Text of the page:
What Can’t Be Replaced: We have lost the fragile balance of past and present.
Oct. 3, 2005 issue - I walk toward the beach, past the centuries-old oak that has overhung my family's cemetery lot for generations. Half is still standing—the other half, broken away. Ahead of me is one of my favorite historic houses in Biloxi, the Father Ryan House, named after former resident Abram Ryan, the so-called poet-priest of the Confederacy. Hurricane Katrina has reduced it to rubble. As far as I can see, nothing remains but the twisted shells of the stately, pillared houses that date back a century or more. We survivors of 1969's Hurricane Camille—with winds of more than 200 miles per hour—thought we'd never see such devastation again. This is worse.
The heart of New Orleans—what makes New Orleans New Orleans—survived Katrina. Biloxi's history has shattered. There's simply no going back. The Dantzler House, the Brielmaier House, the Tullis-Toledano Manor: the list of vanished treasures goes on. The entire Point Cadet area on the city's east end, the historic center of Biloxi's famous fishing industry, has disappeared. When I was growing up, catching your own seafood was a favorite pastime. I still remember visiting the man who made our trawls in his dusty shop on the Point. Now that shop, along with the wooden cottages that were built by boatmen and factory workers, are pulverized.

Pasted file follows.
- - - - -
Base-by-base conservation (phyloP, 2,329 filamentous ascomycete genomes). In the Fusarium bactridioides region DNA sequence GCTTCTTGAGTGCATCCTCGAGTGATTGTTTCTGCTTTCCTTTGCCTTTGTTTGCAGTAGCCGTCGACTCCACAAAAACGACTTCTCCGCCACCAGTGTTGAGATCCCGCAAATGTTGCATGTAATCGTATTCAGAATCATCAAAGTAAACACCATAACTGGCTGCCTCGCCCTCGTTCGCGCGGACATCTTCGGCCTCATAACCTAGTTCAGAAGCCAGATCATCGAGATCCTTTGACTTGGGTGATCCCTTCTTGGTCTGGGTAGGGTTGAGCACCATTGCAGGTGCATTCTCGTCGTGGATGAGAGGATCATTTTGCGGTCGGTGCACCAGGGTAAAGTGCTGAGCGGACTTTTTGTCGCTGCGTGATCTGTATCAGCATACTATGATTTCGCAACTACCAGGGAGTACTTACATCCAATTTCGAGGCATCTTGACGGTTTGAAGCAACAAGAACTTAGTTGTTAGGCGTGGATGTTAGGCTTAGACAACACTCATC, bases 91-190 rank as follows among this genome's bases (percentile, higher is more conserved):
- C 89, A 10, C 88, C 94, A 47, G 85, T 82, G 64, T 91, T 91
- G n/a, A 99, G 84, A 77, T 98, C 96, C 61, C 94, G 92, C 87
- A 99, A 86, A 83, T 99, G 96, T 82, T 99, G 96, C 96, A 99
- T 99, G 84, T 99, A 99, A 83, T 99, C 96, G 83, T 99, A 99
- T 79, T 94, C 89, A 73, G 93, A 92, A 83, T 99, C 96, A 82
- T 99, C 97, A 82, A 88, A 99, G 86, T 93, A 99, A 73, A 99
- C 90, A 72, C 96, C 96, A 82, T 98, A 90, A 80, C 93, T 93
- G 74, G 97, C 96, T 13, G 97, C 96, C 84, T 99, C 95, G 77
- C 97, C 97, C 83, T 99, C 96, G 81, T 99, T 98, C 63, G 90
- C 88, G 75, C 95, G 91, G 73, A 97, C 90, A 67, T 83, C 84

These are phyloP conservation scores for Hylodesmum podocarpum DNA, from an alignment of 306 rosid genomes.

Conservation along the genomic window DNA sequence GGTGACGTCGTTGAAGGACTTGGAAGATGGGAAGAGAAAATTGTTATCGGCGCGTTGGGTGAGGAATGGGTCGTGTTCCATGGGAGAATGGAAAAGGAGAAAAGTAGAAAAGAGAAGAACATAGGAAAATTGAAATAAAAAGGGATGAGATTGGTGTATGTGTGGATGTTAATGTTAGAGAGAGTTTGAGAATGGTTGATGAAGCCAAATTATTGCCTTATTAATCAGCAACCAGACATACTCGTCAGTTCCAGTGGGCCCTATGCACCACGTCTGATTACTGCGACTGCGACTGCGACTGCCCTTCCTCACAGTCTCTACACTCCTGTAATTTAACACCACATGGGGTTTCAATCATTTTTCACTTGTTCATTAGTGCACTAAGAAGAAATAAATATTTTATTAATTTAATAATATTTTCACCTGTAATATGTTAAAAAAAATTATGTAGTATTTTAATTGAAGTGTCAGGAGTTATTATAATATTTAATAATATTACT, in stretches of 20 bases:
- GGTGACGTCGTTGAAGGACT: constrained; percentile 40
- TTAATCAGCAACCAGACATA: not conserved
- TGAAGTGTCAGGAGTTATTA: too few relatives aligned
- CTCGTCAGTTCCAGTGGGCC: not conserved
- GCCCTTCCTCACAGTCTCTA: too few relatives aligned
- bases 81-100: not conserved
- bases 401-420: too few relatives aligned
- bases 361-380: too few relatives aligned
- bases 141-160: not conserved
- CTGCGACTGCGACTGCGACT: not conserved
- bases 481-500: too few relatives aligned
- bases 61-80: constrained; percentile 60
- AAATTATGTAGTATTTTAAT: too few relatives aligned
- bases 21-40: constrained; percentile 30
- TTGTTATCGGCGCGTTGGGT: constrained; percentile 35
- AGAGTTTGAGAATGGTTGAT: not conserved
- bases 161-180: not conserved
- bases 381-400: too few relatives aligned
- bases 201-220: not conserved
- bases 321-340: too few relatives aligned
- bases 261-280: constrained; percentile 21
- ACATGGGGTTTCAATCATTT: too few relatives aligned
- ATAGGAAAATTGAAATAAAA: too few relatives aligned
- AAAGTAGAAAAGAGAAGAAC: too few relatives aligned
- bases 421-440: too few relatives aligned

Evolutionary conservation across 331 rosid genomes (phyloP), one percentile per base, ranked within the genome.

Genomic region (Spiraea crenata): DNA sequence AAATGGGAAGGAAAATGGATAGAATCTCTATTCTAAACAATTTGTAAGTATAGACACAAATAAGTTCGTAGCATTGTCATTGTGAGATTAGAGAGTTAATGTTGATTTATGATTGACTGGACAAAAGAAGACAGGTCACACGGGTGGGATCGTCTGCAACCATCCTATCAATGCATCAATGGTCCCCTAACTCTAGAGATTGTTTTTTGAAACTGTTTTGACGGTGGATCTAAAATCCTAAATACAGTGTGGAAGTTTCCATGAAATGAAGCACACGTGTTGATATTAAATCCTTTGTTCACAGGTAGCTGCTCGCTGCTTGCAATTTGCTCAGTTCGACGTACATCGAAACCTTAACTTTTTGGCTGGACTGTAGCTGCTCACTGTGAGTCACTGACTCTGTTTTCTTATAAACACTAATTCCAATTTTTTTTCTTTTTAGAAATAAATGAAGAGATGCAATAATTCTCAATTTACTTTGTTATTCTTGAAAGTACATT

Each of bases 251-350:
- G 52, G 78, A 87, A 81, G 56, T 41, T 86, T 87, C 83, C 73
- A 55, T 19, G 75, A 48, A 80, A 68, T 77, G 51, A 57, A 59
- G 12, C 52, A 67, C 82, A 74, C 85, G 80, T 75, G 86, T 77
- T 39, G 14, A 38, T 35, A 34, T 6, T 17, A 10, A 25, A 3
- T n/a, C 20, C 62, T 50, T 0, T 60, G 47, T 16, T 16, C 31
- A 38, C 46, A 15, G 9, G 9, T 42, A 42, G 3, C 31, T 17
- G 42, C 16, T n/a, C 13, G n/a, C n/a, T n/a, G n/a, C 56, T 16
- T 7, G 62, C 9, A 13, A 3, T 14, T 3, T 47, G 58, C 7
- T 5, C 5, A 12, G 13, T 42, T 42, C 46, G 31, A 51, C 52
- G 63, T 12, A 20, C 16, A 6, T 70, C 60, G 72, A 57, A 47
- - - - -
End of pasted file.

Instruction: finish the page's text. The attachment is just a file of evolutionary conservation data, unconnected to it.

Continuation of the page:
Something more than the buildings themselves has vanished in the storm. We have lost the fragile balance of past and present, the rich mix of Old South, black community and Cajun, Yugoslav—and, more recently, Vietnamese—shrimpers that made Biloxi so much more than an antebellum postcard.
Without our past, how will we find our future?
In the early decades of the 20th century, when my father was growing up on the Gulf Coast, Biloxi was a favored resort of Midwesterners intent on escaping the Northern winters. The winding road along the water—the precursor to Highway 90—was a ribbon of oyster shells, overhung with oaks. My father took the streetcar that ran down Howard Avenue and along the beach to school each morning. His uncle had been the first boy to graduate from Biloxi's new Central High School in 1900.
Years later, many of the grace notes remained in my own childhood. Each Christmas we'd drive along the beach to admire the finely decorated old homes, their tree lights sparkling through the cut-glass doors. Out in the gulf, at the end of a long pier, rose the three-story Biloxi Yacht Club, where we all went to see the sailboat races. With its rocking chairs and breezy porches, it was a throwback to earlier times.